3D modeler Miguel Zavala spent more than a year creating 300 digital models of Dungeons and Dragons heroes and monsters and put them on Shapeways free for the downloading. If you have a 3d Printer, you want to check these out before a cease-and-desist letter is in the mail from Wizards.
Many moons ago, TSR / Wizards of the Coast released a series of paper buildings for use in D&D games. They’re now available free for the downloading. Any medieval / fantasy wargamer will find these useful. I think they’ve really stood the test of time.
I suspect that many of my readers — like me — "wasted" their teenage years playing Dungeons and Dragons. But it turns out that it wasn’t a waste. The D&Ders of the late 1970s and 1980s now are driving much of mainstream culture. In the Boston Globe, Peter Berbegal has written an op-ed about this. A sample:
Dungeons and Dragons was a not a way out of the mainstream, as some parents feared and other kids suspected, but a way back into the realm of story-telling. This was what my friends and I were doing: creating narratives to make sense of feeling socially marginal. We were writing stories, grand in scope, with heroes, villains, and the entire zoology of mythical creatures.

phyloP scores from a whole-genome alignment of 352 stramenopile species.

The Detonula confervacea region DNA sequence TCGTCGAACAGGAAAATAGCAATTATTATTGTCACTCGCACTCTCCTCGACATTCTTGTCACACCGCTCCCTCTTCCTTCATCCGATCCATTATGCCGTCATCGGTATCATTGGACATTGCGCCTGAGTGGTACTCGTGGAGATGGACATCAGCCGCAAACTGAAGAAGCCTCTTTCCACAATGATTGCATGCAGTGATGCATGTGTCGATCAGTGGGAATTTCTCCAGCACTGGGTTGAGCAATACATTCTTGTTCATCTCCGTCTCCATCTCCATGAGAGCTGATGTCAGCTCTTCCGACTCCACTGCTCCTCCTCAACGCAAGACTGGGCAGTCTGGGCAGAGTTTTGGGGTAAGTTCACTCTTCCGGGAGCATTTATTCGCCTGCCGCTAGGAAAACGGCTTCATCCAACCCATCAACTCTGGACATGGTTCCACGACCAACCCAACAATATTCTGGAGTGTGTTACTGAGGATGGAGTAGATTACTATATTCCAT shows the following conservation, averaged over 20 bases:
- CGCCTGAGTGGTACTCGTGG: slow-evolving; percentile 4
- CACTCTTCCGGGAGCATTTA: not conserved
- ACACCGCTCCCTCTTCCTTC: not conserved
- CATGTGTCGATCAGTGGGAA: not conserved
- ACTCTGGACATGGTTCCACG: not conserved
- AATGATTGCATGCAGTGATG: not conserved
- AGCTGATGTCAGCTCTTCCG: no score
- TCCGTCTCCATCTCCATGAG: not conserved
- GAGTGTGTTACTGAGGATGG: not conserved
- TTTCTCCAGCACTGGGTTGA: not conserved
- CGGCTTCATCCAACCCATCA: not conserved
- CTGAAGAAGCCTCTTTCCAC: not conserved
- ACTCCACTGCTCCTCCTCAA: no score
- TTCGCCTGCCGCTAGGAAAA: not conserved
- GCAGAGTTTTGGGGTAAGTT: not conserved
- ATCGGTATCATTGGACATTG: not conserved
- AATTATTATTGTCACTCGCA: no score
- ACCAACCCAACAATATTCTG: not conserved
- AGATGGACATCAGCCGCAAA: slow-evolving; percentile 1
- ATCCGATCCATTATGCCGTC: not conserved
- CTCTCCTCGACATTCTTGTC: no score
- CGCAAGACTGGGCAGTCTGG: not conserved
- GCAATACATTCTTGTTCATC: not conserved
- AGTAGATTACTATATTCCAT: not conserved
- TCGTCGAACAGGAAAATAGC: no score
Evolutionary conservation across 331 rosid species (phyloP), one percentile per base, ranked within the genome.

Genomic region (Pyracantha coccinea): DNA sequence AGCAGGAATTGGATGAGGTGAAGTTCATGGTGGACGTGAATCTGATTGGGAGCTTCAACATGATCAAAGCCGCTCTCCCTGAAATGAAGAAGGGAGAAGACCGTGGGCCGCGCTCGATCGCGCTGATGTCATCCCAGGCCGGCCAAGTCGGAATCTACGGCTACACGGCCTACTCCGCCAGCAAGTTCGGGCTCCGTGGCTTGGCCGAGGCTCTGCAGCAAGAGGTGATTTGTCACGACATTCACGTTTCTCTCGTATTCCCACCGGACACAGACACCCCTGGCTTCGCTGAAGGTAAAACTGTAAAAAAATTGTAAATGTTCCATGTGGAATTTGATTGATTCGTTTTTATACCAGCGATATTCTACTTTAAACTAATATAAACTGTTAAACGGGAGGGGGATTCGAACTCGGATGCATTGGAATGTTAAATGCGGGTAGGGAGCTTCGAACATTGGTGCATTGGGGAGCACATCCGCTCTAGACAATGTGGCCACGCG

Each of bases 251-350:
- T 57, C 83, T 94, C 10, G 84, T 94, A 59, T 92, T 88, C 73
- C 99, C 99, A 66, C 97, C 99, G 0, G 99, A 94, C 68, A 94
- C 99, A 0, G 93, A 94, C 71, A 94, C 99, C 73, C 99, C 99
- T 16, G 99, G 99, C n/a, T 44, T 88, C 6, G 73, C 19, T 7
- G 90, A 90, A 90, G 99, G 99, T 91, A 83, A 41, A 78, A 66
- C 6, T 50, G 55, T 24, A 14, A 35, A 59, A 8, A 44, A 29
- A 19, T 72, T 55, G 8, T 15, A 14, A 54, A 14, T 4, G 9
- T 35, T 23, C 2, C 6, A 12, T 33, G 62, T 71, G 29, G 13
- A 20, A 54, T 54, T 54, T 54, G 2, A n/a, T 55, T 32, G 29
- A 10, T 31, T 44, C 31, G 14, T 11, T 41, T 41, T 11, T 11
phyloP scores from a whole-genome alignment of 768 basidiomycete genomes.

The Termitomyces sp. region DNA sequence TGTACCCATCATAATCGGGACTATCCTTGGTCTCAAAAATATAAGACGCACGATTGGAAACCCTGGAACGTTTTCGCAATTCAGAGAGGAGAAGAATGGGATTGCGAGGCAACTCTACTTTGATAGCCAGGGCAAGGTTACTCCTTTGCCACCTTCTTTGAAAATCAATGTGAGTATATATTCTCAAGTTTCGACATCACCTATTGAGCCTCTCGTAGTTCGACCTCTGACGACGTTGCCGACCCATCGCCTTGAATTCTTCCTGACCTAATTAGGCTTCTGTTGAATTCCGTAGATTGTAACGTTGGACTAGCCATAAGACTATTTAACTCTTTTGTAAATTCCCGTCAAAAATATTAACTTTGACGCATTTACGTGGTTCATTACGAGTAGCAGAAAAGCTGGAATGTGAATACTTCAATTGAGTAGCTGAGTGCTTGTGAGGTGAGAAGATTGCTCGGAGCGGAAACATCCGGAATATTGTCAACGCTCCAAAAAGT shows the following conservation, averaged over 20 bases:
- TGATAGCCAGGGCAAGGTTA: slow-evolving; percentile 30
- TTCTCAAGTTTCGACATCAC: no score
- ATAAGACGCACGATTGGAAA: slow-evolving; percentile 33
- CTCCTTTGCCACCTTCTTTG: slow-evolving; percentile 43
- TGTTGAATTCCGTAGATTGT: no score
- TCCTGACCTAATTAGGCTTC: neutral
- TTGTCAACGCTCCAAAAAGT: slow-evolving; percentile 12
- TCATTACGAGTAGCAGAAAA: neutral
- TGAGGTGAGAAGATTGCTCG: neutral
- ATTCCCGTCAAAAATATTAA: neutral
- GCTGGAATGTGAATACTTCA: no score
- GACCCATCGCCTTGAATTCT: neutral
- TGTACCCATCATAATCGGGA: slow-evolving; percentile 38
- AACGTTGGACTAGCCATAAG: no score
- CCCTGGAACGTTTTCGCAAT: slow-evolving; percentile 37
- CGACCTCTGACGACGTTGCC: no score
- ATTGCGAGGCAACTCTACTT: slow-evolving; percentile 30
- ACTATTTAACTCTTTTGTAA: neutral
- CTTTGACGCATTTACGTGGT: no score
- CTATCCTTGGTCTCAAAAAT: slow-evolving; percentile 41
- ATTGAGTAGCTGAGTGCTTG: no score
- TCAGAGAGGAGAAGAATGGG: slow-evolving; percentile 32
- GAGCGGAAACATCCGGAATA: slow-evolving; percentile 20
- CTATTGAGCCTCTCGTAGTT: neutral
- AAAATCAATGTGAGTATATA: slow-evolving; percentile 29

For the sake of pure nostalga, here’s a (silent) Super 8 film of a Dungeons and Dragons session from the 1980s. It looks a lot like the sessions I remember.
Microlite ’81 is now available in a tablet-friendly edition. The author writes;
The Microlite81 rules are based on the two boxed sets (Basic and Expert) published in 1981, often referred to as B/X. The rules are not intended to be a clone of the B/X rules, but rather a conversion of them to a rules-lite D20-based system that encourages old-school play without strictly old-school rules. Microlite81 is based on the third edition of the original Microlite74 rules.